Don't save all your packing for the last day! This is one of our major packing and moving tips! Begin packing items that are not normally needed well in advance because packing gets more and more tiresome over time. So it is wise to jump-start the packing endeavor as much as possible while you are enthused about it.
Basically, use common sense when packing. Pack heavier things like books and canned goods in smaller boxes, and pack lighter things in progressively larger boxes. Never make a box heavier than the lady of the house can handle, since she may be the one who ends up moving it around before or after the move. A book box full of books or records or paperwork will weigh approximately 40 to 50 lbs. This is quite heavy so don't make bigger boxes heavier than that.
Set up a worktable or cover your kitchen or dining room table so that you can do the majority of your packing on it in the upright position. Bending and stooping to pack will wear you out quickly and cause muscle aches. Keep this work area as open as possible to make the packing task easier for you.
Stack each packed box against a wall out of the way after it is sealed shut to await moving day. Keep clear, unobstructed paths in your residence to prevent the possibility of tripping.
Lift heavy items primarily with your legs. Squat directly in front of the load, pull it in tight to you and lift it with your legs, not your back. Set it back down the same way. If you must turn while carrying the load, then turn your whole body with your legs, don't swivel yourself at the waist. This simple moving tip can help you to avoid severe back injury while packing or moving.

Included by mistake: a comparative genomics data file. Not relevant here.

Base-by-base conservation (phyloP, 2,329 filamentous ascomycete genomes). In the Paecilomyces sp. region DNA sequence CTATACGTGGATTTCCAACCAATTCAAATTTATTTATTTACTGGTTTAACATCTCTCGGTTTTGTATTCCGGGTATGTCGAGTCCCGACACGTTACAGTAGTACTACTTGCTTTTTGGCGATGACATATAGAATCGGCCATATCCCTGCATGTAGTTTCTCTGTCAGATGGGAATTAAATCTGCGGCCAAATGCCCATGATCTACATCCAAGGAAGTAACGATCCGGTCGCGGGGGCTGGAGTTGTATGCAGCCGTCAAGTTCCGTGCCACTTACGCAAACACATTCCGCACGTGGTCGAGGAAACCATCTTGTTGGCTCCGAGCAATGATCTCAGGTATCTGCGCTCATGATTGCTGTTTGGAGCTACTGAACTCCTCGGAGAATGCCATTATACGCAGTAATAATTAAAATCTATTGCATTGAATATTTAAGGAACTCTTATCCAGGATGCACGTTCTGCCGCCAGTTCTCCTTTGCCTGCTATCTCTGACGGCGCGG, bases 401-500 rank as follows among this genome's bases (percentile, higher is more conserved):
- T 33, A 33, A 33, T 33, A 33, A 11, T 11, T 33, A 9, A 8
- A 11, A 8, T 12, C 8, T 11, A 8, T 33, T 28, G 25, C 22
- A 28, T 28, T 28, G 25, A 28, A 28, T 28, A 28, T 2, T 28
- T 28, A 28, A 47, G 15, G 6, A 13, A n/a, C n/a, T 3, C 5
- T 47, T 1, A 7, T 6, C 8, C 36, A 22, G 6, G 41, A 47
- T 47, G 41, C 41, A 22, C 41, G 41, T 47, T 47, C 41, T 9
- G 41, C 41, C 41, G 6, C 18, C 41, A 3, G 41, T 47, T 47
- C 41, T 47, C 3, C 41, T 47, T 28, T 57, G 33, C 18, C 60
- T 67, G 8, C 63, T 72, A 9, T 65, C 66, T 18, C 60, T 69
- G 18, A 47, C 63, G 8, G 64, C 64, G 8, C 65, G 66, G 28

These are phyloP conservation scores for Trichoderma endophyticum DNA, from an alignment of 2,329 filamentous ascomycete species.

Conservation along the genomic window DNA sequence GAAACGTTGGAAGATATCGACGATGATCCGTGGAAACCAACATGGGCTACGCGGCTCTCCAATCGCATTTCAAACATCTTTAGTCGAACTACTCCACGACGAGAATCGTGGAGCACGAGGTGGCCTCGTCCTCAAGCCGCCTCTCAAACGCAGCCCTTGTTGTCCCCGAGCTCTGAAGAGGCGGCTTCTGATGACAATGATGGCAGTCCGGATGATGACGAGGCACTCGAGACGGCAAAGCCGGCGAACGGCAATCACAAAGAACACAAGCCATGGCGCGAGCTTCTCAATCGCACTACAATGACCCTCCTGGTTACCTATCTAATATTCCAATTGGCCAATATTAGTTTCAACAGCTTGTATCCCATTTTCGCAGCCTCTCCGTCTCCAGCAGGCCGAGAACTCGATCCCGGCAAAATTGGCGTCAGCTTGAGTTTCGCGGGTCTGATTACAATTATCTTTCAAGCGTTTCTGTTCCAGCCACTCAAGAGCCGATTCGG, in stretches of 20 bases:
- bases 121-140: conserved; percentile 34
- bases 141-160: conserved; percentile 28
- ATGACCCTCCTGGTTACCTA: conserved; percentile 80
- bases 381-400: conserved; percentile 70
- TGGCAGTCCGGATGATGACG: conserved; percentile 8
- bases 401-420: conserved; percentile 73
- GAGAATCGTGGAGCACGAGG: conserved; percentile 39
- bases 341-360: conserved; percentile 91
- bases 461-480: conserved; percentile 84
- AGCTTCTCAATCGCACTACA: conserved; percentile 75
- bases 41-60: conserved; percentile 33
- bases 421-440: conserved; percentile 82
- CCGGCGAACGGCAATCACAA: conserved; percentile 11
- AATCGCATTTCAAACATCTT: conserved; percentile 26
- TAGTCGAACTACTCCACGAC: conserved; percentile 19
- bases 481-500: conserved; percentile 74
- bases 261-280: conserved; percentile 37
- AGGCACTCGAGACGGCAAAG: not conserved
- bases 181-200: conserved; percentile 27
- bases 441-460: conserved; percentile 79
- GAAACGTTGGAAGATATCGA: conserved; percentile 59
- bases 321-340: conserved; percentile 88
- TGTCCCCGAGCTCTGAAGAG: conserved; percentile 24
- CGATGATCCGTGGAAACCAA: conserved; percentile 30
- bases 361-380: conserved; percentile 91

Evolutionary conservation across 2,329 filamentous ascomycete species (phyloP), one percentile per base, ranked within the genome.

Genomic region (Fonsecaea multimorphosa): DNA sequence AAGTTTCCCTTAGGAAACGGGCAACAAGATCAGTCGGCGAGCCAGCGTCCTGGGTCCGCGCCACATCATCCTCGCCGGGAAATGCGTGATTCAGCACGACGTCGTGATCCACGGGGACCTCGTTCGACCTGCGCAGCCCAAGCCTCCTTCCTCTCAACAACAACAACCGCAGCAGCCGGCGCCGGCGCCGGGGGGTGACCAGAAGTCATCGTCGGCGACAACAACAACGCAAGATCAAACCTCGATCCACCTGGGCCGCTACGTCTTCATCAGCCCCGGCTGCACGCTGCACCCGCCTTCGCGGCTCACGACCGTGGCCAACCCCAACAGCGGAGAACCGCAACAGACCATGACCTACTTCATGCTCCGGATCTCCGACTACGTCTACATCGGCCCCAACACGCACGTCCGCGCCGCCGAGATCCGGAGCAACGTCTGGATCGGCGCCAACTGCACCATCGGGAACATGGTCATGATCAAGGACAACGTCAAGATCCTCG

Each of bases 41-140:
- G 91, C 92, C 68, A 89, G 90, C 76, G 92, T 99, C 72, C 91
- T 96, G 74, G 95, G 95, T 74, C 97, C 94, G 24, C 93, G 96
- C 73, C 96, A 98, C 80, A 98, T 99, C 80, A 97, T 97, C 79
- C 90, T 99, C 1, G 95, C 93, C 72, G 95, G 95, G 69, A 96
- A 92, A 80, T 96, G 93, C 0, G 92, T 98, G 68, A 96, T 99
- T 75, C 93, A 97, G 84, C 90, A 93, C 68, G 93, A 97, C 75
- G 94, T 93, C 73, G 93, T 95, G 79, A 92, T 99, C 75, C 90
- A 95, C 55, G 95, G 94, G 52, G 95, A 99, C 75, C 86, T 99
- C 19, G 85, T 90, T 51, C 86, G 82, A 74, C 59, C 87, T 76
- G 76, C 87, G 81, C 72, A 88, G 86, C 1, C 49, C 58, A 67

Don't pack your toolbox, you may need some of your tools on move day.
If you are putting your goods in storage, don't pack away important papers that you may need like passports, driver's licenses, birth certificates, etc.
Thoroughly wrap fragile items individually with packer's paper, bubble wrap or foam wrap depending on the item. Use plenty of paper to line the top, bottom and side of each box for fragiles. Add cardboard to further cushion your fragiles. Never be afraid to use plenty of paper when packing expensive fragiles. Even if you feel like you're wasting money on paper - you're not because buying paper is a lot cheaper than fixing or replacing a broken expensive fragile item. Small fragile items may be wrapped and set into large, less fragile items for additional protection.